> throws a javascript exception with an error message then the user agent can
> report it. I'd imagine it would be useful if the paint callback can easily
> bubble up to the developer tools a parsing error with a particular
> dependent CSS property similar to how dev tools currently highlight errors
> like 'width: SomeText'.
> This hopefully won’t be an issue if we have a typed OM.
Typed OM wouldn't cover all the use case so I authors will still use
DOMString to implement unique properties that may still have errors in
them. As well authors may want to reject non-nonsensical values such as one
that would cause a division by zero and that has undefined behavior.

h) Similarly what should the user agent do if there was an exception thrown
> during the paint callback unrelated to parsing. I'd imagine that the user
> agent can simply present the rendering context with whichever operations
> were completed before the error.
> Added issue. [4] I think that hard failing and presenting no data would be
> the better option here, but would like to see what the wider group thinks.

Presenting no data would make it impossible to do immediate rendering
(without a rollback).

> j) PaintCallback is a callback. It looks like it would have access to the
> outer scopes. Web workers specify a script URL where it's clear that they
> don't have access to the outer scope. Should it match web workers?
> registerPaint is on the PaintGlobalScope. (See the CSS Script API thread I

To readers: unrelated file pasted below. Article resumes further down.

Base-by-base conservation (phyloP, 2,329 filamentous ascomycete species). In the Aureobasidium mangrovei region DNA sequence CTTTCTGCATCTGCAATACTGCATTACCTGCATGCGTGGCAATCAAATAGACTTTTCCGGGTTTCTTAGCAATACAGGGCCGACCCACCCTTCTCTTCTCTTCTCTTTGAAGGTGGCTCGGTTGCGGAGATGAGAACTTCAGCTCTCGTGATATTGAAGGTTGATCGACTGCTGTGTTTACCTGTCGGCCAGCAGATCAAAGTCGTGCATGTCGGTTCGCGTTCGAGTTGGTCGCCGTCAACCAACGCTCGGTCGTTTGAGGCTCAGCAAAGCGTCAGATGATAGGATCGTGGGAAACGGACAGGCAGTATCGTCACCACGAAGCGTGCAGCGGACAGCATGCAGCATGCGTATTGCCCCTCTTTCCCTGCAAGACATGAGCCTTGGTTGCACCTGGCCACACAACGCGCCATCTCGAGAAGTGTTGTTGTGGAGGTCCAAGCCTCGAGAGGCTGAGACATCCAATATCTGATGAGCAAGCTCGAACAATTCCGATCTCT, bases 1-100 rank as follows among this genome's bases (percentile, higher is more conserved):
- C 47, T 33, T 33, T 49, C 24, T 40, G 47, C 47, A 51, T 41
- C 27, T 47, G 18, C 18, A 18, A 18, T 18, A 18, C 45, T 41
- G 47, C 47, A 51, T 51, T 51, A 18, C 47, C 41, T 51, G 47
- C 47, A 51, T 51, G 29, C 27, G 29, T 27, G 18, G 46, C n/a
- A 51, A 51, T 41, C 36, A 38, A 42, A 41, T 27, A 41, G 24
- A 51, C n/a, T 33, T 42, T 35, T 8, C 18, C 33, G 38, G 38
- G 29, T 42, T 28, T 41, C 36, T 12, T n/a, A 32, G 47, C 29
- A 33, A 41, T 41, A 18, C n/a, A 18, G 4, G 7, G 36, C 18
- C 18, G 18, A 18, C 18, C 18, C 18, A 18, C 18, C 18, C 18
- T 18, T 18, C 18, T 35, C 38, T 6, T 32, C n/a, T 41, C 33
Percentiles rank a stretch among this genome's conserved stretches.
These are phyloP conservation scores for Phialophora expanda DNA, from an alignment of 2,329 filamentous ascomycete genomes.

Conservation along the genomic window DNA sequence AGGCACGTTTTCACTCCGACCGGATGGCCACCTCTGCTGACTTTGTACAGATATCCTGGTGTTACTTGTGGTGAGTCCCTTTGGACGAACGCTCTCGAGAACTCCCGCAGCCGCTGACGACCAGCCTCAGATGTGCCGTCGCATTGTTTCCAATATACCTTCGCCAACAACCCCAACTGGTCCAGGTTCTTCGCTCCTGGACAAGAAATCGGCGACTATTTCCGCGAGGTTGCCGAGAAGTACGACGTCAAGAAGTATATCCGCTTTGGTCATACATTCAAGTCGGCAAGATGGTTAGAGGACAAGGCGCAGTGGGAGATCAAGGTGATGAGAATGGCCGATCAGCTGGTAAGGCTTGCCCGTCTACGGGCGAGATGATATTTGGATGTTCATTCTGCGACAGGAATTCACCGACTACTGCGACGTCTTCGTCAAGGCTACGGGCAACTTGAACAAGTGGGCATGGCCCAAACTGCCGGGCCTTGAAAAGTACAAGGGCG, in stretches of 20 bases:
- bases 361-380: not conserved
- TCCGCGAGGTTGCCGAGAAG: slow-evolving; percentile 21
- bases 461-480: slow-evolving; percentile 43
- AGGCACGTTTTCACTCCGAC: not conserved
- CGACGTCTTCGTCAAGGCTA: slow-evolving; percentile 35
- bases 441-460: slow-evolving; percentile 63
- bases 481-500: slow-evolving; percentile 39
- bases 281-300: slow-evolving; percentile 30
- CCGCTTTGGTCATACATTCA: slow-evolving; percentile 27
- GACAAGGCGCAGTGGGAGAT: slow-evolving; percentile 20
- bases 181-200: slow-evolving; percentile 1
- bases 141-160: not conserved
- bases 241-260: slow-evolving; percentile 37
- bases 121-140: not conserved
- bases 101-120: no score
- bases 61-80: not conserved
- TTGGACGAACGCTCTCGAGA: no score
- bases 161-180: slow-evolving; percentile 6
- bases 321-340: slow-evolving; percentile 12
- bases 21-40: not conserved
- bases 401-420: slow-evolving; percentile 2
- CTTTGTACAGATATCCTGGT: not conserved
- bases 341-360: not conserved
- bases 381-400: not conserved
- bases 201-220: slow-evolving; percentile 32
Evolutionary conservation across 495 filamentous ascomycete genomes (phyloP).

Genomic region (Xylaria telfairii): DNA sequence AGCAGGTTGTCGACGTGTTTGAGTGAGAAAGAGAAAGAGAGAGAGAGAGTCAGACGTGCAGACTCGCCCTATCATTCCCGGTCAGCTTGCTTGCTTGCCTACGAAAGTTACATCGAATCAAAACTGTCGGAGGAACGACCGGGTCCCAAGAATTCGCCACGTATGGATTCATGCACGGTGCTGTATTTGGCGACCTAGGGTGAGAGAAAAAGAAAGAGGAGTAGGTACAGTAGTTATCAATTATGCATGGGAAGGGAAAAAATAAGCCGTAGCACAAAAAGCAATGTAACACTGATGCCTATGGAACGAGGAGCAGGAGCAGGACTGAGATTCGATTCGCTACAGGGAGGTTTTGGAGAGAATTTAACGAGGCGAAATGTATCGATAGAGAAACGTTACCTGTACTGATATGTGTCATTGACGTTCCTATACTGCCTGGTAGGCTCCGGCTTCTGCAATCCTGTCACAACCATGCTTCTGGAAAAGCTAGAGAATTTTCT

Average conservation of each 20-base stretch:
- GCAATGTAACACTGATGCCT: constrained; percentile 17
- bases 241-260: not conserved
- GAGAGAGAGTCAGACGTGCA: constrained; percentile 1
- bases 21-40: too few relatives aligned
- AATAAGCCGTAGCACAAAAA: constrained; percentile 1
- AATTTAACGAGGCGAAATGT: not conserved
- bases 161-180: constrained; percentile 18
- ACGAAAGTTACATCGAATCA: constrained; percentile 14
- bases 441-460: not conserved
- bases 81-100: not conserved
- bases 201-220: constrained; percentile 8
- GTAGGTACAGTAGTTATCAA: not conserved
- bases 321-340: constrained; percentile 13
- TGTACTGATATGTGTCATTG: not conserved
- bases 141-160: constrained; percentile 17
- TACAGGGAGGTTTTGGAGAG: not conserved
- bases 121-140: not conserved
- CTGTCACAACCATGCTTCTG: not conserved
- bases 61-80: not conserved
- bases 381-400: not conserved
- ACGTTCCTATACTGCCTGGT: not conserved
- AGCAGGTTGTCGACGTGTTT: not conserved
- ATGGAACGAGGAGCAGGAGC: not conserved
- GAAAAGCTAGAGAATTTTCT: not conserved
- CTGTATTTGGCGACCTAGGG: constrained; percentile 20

> wrote [6]). Specifically this would mean that all paint functions run in a
> separate execution context, similar to a worker, and scripts which register
> paint functions are loaded from the main execution context. For example:
> // Main execution context
> window.paintExecutionContext.importScripts('my-painter.js');
> // Paint execution context
> registerPaint({name: 'paint1', ... });
> registerPaint({name: 'paint2', ... });
> This mean that paint callbacks wouldn't have access to the DOM, Storage,
> etc APIs. Blink would not cope well with a execution context per callback
> resulting in large memory usage at the moment. I suspect other JS engines
> would behave similar but would love feedback regarding this.
> The Script API explicitly leaves out the number of execution contexts per
> phase, so if an engine would like to parallelize an run multiple contexts
> per phase, they can.
I'm not sure I fully understand this here. It looks like since
paint1/paint2 were imported in the same script the UA would be required to
have them live in the same PaintGlobalScope. This would mean that the UA
could not paint them in parallel. Or are any importScripts automically
imported for each thread rendering context?

I'm afraid that if we allow global paint state then it opens up a lot of
opportunity for UA compatibility issues. However I've had a chat with the
Mozilla JS team and there does not seem to be any performance way to
prevent this.

> As I mentioned above, for V8 creating a new global scope per callback
> would be high overhead, I suspect it would be for other UAs as well, but
> would love to get feedback regarding this.
It appears that is the case for us too unfortunately.
Received on Monday, 24 August 2015 23:06:39 UTC